17. James Y

    James Y

    Feb 18, 1999
    I have several Case knives, and all of them are Tru-Sharp. I guess I'm "one of those guys" who prefers a good stainless steel over straight carbon steel in my pocketknives. While I prefer Victorinox over Case, as far as cutting performance goes, much of that has to do with Vic's superb blade geometry. Truth be told, there is otherwise little difference. Case Tru-Sharp, as already mentioned earlier, tends to develop a wire edge during resharpening that can take a bit more work to get rid of. But in my experience, Tru-Sharp, while not my favorite steel, is a very good user steel. IMO, it's certainly good for a lot more than just collectors' pieces that won't be used (as I've heard some on forums suggest). As a kid, I used lots of straight carbon steel pocketknives, and did not find them to hold an edge any better than Case's Tru-Sharp.

    Jim
     
  18. Bob W

    Bob W

    Dec 31, 2000

    Tru-Sharp is easy to sharpen and even easier to touch up. That's because it's so dang soft. The hardness spec for Case TruSharp, as listed at AG Russell's, is 54-57.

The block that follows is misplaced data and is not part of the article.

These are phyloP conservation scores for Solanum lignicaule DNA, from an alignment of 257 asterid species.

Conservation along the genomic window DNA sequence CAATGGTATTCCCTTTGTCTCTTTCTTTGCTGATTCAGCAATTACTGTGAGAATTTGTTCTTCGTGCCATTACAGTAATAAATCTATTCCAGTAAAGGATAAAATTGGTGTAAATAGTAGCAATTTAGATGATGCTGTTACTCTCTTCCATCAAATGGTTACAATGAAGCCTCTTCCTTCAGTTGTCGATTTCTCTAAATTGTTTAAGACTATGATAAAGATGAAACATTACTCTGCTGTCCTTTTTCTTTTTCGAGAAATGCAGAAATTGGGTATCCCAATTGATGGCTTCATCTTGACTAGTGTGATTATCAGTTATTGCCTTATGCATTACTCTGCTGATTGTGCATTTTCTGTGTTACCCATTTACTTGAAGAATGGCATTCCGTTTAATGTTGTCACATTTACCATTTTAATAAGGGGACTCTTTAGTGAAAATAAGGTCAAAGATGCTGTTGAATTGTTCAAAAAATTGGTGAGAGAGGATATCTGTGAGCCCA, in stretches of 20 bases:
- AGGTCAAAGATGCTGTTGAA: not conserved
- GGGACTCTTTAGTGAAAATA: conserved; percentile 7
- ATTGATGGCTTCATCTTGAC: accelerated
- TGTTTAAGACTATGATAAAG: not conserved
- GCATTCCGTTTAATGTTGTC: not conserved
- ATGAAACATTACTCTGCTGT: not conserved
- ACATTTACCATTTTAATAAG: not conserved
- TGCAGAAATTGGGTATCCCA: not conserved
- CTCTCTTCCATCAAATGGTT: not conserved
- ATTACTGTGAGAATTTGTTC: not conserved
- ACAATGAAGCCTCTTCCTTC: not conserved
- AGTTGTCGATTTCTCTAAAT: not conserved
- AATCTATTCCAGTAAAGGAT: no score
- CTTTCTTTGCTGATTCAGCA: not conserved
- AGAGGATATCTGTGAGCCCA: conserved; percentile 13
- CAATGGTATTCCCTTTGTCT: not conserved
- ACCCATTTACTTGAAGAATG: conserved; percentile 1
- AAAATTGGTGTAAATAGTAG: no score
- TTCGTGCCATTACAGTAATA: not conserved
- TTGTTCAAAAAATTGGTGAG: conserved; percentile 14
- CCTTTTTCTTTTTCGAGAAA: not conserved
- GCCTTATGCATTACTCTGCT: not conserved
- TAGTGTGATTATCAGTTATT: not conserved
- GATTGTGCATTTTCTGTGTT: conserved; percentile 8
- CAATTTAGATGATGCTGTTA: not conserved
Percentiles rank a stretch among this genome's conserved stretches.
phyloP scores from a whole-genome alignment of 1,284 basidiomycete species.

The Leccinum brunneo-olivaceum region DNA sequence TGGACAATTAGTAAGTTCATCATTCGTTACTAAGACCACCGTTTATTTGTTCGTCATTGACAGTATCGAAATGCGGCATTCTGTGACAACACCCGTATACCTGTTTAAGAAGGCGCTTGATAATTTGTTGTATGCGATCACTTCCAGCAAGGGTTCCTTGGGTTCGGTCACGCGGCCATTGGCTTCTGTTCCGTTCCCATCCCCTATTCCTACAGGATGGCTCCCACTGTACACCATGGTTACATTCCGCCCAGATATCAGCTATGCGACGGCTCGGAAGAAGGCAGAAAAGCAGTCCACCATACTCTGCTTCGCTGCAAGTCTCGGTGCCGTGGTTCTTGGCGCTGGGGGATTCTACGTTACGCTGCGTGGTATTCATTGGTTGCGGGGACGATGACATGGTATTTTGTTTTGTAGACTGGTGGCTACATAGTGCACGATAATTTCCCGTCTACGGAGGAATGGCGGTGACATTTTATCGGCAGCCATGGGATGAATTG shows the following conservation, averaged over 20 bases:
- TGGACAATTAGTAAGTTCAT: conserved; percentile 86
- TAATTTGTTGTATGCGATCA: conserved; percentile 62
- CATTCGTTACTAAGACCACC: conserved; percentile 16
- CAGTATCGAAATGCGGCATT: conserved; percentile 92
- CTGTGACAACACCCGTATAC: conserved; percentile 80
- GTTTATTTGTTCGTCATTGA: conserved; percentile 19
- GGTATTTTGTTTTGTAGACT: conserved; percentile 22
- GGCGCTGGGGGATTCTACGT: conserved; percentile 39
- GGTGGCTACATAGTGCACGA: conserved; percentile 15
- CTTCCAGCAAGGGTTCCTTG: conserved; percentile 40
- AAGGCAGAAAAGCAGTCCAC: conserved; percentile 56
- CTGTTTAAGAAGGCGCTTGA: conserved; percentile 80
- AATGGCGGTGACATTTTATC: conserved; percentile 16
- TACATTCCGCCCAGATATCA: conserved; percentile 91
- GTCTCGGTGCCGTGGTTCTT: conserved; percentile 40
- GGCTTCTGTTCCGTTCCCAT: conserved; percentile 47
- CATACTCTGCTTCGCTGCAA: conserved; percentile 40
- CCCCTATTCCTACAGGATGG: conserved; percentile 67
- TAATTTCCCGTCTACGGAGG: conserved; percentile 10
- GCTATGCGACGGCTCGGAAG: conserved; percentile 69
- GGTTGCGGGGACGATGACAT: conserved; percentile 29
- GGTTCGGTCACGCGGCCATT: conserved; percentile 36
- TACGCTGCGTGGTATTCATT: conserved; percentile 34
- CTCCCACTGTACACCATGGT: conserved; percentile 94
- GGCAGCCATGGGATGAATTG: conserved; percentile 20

The spec for Case CV is also 54-57 but the CV does seem to hold an edge a bit longer. Even so, that's still softer than what other manufacturers get from treating plain 1095.

    There's no reason for Case steel to be so soft, other than perhaps saving a few bucks on manufacturing. 420HC can be hardened to 58, or they could use 440C that is easily hardened to 59-60 rc.
    And the Case CV at 54-57? Camillus hardens their Carbon V to 58-59, and GEC reportedly treats their plain 1095 to 58-59. It sure seems like even the common Schrade Old Timers' 1095 is harder than Case CV.
     
  19. Will Power

    Will Power

    Jan 18, 2007
    Jim I agree with you.:thumbup:

    I often wonder what kind of 'tasks' people are dreaming of for pocket-knives? Cutting hundreds of items for days on end, butchering or castrating dozens of animals a day? Cutting up tonnes of boxes, cutting wire, thick leather, pruning a vineyard then carrying massive whittling projects on hardwoods?? And never a touch up shall there be?:D:rolleyes: